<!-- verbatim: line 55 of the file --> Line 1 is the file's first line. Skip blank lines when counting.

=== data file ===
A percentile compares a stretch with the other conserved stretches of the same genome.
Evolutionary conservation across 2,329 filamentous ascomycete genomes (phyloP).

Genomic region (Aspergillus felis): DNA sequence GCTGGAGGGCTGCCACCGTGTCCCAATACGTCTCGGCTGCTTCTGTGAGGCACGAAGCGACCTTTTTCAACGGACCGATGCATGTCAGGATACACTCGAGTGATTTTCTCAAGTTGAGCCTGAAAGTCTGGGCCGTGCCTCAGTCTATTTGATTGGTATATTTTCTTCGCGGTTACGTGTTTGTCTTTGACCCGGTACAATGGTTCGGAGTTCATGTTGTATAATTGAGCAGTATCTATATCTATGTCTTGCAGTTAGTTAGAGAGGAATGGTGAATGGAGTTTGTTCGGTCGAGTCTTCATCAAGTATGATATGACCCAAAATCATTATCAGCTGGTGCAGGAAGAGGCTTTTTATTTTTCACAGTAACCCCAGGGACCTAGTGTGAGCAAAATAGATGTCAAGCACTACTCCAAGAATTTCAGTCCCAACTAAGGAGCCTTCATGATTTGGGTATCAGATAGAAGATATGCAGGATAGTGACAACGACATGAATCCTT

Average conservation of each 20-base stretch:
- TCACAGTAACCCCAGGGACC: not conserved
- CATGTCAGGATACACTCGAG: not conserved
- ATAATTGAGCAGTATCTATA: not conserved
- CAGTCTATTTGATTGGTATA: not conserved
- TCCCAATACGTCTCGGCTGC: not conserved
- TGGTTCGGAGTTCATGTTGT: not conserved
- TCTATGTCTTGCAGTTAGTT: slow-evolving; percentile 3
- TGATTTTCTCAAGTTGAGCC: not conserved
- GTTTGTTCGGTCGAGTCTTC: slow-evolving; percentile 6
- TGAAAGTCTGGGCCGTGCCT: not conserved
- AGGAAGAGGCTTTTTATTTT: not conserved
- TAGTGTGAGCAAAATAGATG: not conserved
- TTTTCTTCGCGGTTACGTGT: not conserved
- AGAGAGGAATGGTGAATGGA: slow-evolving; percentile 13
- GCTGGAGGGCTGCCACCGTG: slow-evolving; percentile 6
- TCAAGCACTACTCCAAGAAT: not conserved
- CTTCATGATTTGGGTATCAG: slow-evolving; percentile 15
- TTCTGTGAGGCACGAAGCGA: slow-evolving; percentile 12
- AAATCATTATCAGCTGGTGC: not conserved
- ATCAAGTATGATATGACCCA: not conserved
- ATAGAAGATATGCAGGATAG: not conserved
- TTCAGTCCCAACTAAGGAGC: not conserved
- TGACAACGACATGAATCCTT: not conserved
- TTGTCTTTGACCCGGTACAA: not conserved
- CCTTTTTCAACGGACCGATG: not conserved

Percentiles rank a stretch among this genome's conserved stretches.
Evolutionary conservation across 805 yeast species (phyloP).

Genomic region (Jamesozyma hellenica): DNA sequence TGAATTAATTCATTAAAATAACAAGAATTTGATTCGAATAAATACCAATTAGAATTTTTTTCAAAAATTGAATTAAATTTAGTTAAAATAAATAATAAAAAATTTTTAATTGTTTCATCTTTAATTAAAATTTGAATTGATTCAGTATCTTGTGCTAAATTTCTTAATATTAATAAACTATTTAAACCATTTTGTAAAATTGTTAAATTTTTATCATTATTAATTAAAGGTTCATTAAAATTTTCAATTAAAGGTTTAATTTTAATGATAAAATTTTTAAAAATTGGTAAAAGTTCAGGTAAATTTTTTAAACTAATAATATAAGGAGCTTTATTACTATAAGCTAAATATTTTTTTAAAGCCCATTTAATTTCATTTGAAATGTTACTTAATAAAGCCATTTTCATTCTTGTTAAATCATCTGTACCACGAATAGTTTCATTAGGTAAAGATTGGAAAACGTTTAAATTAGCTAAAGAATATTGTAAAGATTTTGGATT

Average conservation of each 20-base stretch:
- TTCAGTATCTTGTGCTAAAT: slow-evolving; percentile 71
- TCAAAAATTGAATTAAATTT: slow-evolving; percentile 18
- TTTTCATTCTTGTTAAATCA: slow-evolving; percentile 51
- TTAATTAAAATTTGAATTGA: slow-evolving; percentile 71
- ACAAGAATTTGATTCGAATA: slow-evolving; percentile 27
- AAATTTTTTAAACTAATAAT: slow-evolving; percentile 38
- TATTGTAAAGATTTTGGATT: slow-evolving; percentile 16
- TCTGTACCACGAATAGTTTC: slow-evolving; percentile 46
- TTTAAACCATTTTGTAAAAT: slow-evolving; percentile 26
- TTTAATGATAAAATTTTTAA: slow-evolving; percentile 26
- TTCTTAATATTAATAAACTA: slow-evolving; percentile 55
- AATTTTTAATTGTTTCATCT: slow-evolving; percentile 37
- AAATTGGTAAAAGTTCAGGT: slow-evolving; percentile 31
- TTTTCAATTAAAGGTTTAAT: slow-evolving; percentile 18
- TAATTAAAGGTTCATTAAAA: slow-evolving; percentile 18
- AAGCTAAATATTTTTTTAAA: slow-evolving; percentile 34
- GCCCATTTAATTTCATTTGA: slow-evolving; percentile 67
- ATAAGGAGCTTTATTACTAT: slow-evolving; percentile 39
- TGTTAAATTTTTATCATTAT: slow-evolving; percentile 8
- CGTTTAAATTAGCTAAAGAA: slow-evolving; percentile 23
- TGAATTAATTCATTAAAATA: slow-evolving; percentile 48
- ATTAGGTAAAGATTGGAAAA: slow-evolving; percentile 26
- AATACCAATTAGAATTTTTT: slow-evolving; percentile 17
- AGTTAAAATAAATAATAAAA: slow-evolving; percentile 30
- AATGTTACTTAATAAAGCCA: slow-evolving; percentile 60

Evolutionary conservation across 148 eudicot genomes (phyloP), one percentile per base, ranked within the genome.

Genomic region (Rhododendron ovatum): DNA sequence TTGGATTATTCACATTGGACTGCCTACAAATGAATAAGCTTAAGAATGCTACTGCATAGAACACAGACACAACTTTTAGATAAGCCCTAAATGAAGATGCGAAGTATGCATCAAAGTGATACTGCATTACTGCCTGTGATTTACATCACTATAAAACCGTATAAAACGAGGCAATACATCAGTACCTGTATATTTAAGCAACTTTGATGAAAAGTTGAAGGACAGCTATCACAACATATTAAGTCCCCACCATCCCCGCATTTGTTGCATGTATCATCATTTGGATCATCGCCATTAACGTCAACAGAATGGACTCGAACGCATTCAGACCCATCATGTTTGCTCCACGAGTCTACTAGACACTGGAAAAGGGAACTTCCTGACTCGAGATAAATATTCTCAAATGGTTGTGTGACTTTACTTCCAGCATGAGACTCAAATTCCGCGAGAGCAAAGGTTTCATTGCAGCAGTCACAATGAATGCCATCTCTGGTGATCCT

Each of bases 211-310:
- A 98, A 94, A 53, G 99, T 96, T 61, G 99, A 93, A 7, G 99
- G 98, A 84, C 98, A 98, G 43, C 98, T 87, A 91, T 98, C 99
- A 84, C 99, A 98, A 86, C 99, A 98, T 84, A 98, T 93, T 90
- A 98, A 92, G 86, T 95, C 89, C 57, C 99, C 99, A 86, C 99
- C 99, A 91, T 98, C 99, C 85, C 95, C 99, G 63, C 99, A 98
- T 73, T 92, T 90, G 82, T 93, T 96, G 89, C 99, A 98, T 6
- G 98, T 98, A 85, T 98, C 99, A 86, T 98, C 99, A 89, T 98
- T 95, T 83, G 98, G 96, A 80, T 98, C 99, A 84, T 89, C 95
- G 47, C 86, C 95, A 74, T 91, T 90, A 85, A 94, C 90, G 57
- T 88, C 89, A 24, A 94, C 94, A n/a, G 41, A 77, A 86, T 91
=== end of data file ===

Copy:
- ATTAGGTAAAGATTGGAAAA: slow-evolving; percentile 26